The number of people being furloughed on the government’s job retention scheme continues to rise, even as the UK begins to lift some restrictions on businesses.
HMRC tweeted on Tuesday that 8.7 million people had been furloughed by 1.1 million businesses across the UK as of Sunday. The programme has so far cost the UK government £17.5bn ($22bn).
The new figures mean 300,000 more people have been placed on furlough in just the last week. The rise comes despite some easing of lockdown restrictions. Open air markets and car showrooms were allowed to reopen from Monday (1 June), while non-essential retailers like clothes shops can start to re-open from 15 June.
The job retention scheme was announced in March as a way to prevent the COVID-19 lockdown sparking a wave of mass layoffs. Under the terms of the scheme, the Treasury pays 80% of staff salaries to a maximum of £2,500 per month. The idea is to keep people attached to employers without companies facing a huge financial burden. Many businesses faced a near total collapse in income as a result of lockdown.
The scheme has largely been a success but the lockdown has lasted far longer than the government initially expected, creating a headache for the chancellor Rishi Sunak. The cost the scheme is ballooning and the Treasury is now also keen to start encouraging people back, as part of a push to restart the economy. The worry is that the generous terms of the scheme will keep people sitting at home for longer than they need to be.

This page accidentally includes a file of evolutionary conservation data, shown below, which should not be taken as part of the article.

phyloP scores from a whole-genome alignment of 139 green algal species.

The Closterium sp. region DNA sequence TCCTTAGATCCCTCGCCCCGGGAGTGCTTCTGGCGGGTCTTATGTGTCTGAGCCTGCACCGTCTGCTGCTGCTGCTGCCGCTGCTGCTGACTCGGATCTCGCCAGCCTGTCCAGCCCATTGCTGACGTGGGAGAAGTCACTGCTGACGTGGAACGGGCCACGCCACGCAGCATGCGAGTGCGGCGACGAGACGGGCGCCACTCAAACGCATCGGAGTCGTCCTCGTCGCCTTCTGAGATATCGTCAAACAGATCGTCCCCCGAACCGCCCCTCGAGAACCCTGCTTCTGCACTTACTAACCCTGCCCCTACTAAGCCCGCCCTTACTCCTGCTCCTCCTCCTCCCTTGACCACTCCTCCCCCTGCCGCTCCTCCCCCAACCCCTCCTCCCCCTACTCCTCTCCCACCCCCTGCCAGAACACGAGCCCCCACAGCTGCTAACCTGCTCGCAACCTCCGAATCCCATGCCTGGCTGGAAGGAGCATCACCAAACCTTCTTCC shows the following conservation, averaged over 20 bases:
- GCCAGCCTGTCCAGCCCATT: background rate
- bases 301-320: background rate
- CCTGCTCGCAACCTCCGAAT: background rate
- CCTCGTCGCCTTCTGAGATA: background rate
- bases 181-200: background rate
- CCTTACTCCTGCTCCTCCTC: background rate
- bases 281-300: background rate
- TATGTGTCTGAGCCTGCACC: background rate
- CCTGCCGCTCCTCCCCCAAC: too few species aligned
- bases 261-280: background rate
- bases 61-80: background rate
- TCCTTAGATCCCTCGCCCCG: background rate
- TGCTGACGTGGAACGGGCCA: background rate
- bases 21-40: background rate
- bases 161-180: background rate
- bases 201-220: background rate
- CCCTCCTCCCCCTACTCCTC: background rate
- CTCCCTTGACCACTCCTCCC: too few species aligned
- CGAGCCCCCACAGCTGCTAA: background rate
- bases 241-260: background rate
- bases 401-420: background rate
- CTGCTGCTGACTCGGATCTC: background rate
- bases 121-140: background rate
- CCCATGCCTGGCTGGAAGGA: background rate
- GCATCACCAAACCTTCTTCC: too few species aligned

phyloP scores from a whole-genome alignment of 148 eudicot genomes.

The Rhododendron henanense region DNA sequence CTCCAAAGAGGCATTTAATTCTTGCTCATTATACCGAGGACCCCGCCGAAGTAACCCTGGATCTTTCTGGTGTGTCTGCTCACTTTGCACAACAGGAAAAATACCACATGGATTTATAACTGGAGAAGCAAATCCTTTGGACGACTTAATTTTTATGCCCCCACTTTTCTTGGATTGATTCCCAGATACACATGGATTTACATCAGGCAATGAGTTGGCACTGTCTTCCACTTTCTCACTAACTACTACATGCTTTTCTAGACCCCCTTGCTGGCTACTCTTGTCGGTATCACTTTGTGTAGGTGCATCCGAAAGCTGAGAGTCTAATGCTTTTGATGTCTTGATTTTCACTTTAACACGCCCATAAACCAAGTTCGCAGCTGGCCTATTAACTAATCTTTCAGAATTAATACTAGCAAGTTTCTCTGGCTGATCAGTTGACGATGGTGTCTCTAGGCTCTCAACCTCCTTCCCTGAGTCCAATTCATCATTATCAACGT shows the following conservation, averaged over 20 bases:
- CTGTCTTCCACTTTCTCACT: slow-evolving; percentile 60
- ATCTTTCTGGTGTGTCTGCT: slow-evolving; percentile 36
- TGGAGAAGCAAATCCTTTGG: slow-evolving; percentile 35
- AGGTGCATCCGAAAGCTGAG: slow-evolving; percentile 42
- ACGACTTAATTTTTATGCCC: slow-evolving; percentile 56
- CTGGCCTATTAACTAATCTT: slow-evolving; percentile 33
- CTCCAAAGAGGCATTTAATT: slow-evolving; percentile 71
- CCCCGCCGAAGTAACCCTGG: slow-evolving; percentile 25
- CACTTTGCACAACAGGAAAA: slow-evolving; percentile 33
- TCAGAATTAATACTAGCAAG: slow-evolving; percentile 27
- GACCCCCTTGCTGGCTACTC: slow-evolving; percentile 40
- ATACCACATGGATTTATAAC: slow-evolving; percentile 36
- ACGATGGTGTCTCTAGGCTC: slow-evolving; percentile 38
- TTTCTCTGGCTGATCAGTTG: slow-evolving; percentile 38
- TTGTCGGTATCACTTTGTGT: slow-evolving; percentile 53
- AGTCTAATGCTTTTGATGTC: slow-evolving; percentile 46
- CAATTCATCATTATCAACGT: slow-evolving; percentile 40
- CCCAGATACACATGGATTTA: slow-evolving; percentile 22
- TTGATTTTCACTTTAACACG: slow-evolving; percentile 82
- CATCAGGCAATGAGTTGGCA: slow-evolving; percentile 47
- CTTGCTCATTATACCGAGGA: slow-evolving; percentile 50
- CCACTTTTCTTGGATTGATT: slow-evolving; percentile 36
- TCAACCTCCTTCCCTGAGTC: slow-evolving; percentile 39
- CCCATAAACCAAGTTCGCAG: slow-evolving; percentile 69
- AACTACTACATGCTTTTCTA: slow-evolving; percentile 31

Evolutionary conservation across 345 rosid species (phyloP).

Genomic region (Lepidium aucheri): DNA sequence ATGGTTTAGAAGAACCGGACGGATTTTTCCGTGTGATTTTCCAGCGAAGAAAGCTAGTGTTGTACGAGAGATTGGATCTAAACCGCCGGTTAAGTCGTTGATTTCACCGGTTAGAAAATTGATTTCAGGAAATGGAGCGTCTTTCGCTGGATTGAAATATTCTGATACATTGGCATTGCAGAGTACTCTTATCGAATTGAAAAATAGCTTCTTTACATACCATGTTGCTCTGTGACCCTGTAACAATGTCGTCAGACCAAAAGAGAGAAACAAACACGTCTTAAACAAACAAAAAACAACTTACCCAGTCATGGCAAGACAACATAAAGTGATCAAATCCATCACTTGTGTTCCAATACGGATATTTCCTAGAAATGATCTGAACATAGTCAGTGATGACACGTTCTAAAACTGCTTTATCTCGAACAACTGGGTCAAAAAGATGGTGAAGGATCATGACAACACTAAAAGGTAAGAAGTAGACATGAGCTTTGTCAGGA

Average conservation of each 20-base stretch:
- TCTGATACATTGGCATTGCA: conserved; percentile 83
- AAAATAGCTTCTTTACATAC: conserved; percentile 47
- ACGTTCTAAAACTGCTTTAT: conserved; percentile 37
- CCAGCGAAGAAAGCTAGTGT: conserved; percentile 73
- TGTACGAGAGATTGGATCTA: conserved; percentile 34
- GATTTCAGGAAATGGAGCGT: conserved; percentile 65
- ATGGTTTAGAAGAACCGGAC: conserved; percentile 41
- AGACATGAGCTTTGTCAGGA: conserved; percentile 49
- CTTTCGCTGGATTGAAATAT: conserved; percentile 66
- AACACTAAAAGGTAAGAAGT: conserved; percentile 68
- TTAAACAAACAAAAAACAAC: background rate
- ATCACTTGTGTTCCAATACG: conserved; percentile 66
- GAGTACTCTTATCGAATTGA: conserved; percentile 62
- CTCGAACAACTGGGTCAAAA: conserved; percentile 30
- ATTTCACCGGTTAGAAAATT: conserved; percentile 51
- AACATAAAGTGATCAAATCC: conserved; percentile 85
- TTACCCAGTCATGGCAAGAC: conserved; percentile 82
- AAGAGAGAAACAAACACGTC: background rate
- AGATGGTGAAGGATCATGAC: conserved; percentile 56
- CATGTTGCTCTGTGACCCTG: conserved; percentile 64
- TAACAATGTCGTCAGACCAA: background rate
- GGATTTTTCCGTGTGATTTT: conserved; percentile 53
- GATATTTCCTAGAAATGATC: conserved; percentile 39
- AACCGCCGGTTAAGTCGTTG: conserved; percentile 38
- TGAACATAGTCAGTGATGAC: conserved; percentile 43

Sunak last week announced plans to taper off and wind up the job retention scheme. Employers will no longer be able to add new staff to the scheme after the end of June. Employers will also be asked to start contributing to wages of furloughed staff from August.
The scheme is set to end totally in October. Employers will be allowed to bring staff back part time while still using the scheme from July.
As well as support from salaried staff, HMRC said on Tuesday that the self-employed continue to make use of government support — 2.5 million self-employed have now claimed grants worth £7.5bn. That was up from 2.3 million self-employed last week. Sunak last week also extended support for the self-employed.